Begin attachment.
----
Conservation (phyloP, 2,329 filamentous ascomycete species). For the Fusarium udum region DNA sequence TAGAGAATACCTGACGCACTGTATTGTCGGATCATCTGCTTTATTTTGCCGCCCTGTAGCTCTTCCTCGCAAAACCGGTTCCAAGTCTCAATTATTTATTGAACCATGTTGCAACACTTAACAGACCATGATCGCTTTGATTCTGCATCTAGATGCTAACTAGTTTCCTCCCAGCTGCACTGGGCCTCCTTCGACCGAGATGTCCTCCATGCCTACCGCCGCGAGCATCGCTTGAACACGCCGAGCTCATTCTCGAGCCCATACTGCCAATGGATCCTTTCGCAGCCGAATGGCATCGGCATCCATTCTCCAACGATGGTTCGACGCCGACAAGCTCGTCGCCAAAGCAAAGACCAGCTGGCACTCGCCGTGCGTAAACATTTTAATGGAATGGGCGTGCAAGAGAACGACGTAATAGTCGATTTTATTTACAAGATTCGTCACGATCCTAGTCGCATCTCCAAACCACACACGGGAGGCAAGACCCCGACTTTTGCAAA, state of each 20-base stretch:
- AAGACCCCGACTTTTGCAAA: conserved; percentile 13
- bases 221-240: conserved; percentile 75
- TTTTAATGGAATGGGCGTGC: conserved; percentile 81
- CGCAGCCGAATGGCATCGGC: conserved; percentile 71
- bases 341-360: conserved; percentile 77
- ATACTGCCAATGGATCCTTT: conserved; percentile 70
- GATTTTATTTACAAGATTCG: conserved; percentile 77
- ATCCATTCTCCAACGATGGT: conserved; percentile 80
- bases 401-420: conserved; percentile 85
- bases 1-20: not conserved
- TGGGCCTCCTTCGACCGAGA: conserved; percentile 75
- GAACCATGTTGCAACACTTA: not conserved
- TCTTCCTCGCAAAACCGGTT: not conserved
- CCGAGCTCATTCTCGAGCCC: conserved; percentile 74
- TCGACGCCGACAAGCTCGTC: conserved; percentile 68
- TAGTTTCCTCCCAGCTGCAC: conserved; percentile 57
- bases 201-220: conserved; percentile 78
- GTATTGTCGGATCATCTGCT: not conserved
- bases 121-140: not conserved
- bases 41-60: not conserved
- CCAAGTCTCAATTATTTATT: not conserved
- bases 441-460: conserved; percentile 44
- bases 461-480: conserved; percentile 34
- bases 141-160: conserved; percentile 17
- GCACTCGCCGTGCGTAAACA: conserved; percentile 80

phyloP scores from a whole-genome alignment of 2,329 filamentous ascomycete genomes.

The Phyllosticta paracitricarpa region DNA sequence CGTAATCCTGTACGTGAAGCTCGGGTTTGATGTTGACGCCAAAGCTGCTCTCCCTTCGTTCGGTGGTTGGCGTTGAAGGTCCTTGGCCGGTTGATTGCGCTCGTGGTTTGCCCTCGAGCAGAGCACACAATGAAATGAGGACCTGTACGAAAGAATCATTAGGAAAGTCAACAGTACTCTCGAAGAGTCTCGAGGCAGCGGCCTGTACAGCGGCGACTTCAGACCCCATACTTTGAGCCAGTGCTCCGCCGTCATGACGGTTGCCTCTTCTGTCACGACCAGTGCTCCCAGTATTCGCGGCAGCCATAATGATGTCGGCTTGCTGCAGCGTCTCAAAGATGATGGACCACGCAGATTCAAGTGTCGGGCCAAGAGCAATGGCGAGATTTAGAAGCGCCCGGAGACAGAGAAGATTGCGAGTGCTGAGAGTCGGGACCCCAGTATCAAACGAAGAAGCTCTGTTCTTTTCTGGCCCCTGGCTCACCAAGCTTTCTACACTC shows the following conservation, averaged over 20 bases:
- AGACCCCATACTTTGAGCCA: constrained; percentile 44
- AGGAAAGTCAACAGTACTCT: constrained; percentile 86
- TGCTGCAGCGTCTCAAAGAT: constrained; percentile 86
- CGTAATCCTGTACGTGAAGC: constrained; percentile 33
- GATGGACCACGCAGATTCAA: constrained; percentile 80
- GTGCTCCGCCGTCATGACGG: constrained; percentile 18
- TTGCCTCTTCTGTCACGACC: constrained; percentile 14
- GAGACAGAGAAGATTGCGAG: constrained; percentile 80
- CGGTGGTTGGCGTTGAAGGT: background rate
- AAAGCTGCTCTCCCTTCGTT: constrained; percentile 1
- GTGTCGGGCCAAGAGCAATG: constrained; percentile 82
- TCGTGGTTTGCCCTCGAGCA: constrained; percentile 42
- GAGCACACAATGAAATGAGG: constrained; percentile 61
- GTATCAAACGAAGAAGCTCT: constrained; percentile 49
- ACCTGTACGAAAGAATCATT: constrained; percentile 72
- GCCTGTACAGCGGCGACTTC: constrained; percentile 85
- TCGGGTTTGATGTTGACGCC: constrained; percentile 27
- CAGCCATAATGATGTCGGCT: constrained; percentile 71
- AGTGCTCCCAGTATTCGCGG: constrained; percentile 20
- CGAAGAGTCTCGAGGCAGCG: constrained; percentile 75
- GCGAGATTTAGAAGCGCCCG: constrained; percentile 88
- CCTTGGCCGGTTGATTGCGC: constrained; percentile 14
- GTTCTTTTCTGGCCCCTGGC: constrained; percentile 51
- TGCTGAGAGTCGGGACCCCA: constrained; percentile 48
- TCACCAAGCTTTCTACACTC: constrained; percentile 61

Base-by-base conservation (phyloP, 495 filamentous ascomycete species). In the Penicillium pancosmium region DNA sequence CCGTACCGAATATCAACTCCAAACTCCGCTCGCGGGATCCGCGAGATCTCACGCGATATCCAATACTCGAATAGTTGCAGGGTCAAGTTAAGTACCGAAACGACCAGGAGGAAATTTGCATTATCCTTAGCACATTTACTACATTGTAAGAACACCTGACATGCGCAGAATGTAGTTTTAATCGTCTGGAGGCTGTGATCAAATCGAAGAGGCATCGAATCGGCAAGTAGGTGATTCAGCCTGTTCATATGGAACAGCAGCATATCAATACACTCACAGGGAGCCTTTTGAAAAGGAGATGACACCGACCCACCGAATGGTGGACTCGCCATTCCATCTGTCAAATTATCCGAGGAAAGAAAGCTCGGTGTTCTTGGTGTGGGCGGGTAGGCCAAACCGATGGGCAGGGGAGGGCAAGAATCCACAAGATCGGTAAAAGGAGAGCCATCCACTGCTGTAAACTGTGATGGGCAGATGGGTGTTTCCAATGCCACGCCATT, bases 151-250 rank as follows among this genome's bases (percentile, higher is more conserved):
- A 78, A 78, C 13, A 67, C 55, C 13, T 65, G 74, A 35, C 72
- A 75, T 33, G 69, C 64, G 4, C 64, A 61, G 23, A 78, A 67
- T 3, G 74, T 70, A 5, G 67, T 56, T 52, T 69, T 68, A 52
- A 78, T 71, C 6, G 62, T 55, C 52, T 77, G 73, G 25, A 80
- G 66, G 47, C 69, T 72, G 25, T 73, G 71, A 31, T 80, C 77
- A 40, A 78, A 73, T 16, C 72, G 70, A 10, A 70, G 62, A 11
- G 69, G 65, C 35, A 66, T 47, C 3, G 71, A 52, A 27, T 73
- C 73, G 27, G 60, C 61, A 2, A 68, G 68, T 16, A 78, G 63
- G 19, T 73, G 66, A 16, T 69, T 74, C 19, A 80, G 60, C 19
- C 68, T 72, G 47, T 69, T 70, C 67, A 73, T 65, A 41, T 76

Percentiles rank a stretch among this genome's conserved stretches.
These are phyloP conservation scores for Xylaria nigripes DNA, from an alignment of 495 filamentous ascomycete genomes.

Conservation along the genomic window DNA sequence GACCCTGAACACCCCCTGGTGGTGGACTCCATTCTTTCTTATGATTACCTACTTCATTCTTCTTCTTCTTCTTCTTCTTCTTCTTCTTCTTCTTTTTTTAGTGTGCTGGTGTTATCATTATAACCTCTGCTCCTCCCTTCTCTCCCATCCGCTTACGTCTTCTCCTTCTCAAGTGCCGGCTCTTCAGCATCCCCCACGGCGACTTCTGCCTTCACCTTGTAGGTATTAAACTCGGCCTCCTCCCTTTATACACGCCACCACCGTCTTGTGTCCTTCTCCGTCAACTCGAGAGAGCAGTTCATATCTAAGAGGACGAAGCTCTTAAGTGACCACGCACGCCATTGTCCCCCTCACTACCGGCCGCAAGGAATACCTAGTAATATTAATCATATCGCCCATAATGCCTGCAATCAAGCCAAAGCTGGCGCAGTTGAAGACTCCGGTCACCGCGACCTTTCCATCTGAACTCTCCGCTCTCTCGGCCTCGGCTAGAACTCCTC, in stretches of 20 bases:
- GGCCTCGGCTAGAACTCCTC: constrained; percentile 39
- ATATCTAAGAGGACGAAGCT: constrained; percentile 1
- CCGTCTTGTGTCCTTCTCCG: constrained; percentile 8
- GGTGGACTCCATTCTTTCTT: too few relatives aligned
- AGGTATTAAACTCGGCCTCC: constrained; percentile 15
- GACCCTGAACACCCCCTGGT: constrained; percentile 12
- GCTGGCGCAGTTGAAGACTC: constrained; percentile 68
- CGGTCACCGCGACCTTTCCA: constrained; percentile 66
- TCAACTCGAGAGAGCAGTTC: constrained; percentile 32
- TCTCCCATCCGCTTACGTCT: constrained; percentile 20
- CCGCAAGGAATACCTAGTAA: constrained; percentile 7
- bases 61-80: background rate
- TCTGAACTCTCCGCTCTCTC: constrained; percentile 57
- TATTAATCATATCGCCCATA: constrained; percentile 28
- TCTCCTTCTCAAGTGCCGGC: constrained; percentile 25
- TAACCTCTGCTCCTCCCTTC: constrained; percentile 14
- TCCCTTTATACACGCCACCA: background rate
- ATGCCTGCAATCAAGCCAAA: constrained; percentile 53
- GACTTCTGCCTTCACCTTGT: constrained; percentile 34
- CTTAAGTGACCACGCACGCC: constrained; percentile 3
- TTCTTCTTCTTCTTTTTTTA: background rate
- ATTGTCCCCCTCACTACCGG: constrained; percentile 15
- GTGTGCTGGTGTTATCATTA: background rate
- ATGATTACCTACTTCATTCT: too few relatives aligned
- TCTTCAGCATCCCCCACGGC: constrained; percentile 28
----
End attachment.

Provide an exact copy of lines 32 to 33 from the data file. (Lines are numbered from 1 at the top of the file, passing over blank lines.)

- CGTAATCCTGTACGTGAAGC: constrained; percentile 33
- GATGGACCACGCAGATTCAA: constrained; percentile 80